Now this is Phase 2 and a large Phase 3 program is underway. We haven’t seen a publication of the Phase 3 data yet, but there has been a press release earlier this year on a Phase 3 study with dupilumab, called SOLO 2, that used the high dose (the 300 mg weekly), which is the dose that the company has decided to take into the Phase 3 program, which pretty much supports the data I just told you to be a major finding in the Phase 2 program.
We are also interested in the safety profile. Now within the first 16 weeks the safety of dupilumab was generally good; there was a good benefit-risk profile of the drug. The only signal that I could see is that across all dose groups patients developed herpes infections, up to eczema herpeticum—which as we know is a risk in patients with severe atopic dermatitis—compared to zero patients in the placebo group. I wouldn’t call it a signal but this is definitely something we carefully will have to follow and we will have to see what is going on with this signal, or with herpes infections, in the Phase 3 program.
Another clinical finding that we are very interested in is the long-term control. We separate the treatment of chronic inflammatory skin diseases into the induction phase, which is likely to be the 16 weeks I just talked about, but then of course the maintenance therapy. And we will have to await the long-term results from the Phase 3 program to judge the maintenance potential of dupilumab in atopic dermatitis.
Other developments in the treatment of atopic dermatitis are coming from antibodies that target directly IL-13. So their specific interference with the immunopathology of atopic dermatitis, if you will, is more narrow than what dupilumab is doing, in that it does not block two pathways but only the IL-13 pathway. We do not have a full publication yet on what IL-13 blockade alone can do in atopic dermatitis, but we do have Phase 2 data from a study in allergic asthma and there are Phase 2 data in allergic asthma from dupilumab. And it appears that dupilumab is superior in allergic asthma than tralokinumab, which is the IL-13-only blocking antibody. So it might be (it’s a little bit hard to transfer data from allergic asthma to atopic dermatitis) but it could be, we’ll really have to carefully follow this, that blocking both cytokine pathways is more successful in treating atopic diseases than just blocking IL-13.
The third targeted therapy that is currently emerging is an antibody that blocks the IL-31 receptor. We know that IL-31 is a Th2 cytokine, so another mediator released from Th2 cells that are believed to play a major role in the pathology of atopic dermatitis. And IL-31 is specifically linked to pruritus which is, of course, a very annoying symptom of atopic dermatitis. In this Phase 1 study that was recently published, blocking the IL-31 receptor significantly improved the pruritus. This was a very small study (just 30 to 40 patients enrolled in there), there was no specific mentioning of the improvement of atopic dermatitis, but it points to the fact that blocking IL-31 would be an interesting therapeutic approach to addressing one of the most annoying symptoms of atopic dermatitis, namely the pruritus.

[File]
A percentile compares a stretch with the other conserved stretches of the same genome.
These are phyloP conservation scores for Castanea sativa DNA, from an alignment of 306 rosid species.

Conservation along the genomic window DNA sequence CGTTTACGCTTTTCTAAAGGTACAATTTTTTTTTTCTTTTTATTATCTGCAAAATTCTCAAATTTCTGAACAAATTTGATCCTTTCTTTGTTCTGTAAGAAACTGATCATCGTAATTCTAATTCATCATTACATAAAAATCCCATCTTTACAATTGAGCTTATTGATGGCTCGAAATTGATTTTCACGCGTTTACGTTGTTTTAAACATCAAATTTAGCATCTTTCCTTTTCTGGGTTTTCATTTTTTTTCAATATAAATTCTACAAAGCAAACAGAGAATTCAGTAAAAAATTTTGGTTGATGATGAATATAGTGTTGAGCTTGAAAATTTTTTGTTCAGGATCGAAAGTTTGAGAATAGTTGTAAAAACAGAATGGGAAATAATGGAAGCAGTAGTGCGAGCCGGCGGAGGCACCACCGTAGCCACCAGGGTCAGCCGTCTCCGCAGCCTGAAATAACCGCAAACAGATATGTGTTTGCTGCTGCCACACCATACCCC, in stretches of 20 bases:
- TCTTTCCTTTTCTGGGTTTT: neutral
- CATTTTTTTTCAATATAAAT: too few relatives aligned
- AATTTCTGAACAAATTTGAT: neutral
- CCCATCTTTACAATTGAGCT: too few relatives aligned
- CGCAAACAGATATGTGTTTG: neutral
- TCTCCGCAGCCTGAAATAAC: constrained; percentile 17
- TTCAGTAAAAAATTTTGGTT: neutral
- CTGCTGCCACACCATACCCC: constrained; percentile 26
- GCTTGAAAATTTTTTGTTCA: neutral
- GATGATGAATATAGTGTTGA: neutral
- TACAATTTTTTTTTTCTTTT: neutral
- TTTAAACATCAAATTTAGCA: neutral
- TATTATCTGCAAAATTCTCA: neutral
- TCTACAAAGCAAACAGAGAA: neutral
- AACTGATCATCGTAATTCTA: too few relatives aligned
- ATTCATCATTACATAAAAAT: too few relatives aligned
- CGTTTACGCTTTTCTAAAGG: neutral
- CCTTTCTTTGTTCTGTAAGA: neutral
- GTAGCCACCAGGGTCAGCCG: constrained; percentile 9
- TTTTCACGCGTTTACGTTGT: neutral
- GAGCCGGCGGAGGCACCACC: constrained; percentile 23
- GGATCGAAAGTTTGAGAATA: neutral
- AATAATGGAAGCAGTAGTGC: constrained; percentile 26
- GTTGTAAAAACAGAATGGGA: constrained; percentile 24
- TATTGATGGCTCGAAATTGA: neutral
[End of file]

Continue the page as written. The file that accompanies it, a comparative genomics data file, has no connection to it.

So to summarize: we have dupilumab blocking IL-4 and IL-13, we have IL-13 blockers, we have antibodies that block the IL-31 receptor, we also have an antibody that directly blocks IL-31. So we have these three approaches using targeted therapies, with dupilumab being the most advanced in bringing up to 60% of the patients to a PASI 75 [EASI 75] response.
Two other new approaches I just briefly want to mention because as yet there are no publications of the data, but there are ongoing clinical trials, is the use of novel small molecules. Small molecules usually interfere with the signal transduction, so the processes that go on inside the cell and then eventually lead to inflammatory reaction of these cells. The two new small molecules that are currently being tested in psoriasis, although we already have data, is number 1: the Janus kinase inhibitors, such as baricitinib; and the phosphodiesterase 4 inhibitor apremilast. Apremilast is already labeled for the treatment of moderate to severe psoriasis and I am aware of ongoing clinical trials, or planned clinical trials, where apremilast and baricitinib (the Janus kinase inhibitor) are being tested or will be tested in atopic dermatitis. So the current treatment environment, the emerging treatment environment, includes targeted therapies—dupilumab, IL-13 blockers, IL-31 blockers—and small molecules such as the Janus kinase inhibitors and also the PDE4 inhibitors.